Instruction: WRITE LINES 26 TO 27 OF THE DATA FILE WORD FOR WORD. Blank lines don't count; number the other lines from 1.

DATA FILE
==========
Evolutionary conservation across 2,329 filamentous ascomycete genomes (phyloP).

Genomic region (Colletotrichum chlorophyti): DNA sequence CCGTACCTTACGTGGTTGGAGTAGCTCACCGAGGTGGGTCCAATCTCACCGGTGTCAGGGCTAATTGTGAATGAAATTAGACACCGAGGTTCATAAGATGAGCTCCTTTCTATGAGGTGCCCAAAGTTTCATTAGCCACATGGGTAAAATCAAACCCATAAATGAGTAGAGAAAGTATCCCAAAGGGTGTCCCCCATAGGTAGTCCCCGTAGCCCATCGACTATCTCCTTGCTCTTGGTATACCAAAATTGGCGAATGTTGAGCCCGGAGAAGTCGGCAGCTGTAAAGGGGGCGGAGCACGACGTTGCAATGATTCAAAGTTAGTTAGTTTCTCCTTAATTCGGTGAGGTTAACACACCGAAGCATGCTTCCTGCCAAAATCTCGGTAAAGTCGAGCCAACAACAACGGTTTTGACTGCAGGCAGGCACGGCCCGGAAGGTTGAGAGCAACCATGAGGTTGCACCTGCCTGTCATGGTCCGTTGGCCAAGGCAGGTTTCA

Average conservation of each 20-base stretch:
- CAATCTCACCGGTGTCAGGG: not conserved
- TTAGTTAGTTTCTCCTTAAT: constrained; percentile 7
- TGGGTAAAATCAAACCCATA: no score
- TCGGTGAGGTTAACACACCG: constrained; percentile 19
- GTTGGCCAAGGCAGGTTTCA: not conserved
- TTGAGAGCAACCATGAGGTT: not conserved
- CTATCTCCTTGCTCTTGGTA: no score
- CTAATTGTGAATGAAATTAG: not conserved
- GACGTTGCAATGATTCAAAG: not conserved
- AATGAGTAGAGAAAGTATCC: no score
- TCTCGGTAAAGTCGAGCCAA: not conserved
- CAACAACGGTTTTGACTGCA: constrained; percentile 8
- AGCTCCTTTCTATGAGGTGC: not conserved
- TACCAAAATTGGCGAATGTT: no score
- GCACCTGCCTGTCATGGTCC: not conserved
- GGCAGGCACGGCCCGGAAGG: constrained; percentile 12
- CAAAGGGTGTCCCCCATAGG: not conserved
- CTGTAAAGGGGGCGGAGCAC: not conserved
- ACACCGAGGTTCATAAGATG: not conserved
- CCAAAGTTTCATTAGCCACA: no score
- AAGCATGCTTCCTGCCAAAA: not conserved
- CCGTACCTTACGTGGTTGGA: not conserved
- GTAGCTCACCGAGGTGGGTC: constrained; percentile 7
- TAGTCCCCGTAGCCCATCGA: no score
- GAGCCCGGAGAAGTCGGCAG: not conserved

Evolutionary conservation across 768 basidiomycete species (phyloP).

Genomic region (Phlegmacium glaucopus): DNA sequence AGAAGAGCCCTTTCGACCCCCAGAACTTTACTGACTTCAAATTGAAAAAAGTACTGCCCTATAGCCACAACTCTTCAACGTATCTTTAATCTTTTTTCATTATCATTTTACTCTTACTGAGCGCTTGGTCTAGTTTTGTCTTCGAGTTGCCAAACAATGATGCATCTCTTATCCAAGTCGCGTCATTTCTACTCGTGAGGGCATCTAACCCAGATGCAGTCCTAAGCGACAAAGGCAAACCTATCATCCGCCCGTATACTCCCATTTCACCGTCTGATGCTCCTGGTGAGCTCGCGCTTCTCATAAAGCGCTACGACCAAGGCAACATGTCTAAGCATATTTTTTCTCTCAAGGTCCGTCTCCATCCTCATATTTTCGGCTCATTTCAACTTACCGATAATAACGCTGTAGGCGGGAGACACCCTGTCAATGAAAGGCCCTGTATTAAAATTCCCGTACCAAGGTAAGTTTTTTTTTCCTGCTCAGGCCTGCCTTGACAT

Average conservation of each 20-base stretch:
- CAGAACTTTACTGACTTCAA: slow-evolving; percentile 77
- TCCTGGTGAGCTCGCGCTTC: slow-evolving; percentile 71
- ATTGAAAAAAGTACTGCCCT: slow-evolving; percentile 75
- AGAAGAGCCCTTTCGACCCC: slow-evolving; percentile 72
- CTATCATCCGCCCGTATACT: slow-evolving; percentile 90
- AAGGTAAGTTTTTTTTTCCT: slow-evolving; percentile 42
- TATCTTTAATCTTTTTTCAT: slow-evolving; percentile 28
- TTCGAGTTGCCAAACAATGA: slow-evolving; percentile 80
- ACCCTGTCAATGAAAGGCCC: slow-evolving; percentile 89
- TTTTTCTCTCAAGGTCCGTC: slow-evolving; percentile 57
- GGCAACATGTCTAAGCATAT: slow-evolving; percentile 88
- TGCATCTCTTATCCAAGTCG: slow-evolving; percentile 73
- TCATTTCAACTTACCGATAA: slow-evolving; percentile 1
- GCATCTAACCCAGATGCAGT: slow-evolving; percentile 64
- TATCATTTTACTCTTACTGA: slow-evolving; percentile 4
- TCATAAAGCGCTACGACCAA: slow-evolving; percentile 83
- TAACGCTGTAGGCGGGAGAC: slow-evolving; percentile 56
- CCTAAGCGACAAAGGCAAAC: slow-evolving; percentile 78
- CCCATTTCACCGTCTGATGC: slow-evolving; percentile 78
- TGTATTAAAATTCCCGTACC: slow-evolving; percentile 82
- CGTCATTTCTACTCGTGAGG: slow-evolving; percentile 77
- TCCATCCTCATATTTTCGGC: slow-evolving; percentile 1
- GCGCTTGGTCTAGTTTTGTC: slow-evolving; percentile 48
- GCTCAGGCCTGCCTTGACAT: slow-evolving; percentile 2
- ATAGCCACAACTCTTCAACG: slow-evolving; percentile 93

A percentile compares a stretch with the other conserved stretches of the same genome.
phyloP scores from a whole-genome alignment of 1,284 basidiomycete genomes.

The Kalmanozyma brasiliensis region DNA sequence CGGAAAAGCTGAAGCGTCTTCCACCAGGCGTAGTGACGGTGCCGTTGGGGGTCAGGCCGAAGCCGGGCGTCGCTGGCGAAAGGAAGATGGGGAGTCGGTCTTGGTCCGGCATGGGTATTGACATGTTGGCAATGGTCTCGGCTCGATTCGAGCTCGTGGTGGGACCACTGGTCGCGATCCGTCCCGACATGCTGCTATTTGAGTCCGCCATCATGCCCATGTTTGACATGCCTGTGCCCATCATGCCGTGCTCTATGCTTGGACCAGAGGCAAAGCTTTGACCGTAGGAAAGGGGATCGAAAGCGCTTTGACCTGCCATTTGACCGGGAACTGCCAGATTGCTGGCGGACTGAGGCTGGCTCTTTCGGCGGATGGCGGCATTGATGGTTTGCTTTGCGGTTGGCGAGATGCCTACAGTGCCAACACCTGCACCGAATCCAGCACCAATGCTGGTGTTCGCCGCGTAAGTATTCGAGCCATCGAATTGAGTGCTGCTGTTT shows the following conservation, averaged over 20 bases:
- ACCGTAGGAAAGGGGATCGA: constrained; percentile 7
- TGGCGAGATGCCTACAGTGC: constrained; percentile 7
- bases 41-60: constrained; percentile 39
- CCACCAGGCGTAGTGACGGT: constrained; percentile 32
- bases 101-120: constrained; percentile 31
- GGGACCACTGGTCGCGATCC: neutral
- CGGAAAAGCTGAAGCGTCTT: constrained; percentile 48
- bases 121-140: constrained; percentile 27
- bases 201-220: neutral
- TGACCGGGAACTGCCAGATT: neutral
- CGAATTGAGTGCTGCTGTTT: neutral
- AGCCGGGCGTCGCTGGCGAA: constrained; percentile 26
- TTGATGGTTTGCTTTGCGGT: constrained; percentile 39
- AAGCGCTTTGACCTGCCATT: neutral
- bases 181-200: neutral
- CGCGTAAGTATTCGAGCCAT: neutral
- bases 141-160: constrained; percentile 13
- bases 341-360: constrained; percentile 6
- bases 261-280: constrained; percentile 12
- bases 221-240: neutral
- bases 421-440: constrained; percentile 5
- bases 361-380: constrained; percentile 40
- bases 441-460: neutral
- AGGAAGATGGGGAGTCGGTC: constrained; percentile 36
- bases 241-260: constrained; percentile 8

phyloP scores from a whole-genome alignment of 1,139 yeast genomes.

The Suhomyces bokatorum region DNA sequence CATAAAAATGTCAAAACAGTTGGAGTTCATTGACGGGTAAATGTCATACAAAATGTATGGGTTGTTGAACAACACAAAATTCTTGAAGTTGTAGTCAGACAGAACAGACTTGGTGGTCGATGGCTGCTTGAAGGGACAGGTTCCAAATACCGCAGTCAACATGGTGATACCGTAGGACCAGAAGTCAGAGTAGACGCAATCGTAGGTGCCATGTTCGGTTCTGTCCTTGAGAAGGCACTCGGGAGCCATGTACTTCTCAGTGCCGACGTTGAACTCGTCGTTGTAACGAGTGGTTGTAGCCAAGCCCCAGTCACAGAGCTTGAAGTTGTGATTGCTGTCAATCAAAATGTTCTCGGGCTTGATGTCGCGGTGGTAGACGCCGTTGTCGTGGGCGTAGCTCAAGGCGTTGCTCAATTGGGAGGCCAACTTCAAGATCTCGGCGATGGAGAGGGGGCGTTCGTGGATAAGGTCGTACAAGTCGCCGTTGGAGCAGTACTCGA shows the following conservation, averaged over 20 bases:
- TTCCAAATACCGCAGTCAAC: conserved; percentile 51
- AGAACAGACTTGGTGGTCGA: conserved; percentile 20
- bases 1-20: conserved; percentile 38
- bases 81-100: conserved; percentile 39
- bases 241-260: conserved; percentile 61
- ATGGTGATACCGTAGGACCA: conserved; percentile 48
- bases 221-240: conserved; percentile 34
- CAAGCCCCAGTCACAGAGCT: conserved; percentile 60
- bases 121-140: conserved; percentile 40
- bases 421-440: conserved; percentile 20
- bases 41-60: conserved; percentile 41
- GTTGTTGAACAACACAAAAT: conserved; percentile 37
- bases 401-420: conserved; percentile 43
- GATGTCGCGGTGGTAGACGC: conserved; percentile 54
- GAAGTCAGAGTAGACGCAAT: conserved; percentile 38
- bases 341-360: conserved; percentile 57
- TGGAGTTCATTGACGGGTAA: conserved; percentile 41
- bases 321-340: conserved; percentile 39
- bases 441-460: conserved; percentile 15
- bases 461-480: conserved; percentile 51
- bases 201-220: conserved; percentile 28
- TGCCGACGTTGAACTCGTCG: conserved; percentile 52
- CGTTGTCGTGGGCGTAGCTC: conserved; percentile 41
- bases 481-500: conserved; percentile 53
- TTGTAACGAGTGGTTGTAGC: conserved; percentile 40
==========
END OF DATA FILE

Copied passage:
- GTAGCTCACCGAGGTGGGTC: constrained; percentile 7
- TAGTCCCCGTAGCCCATCGA: no score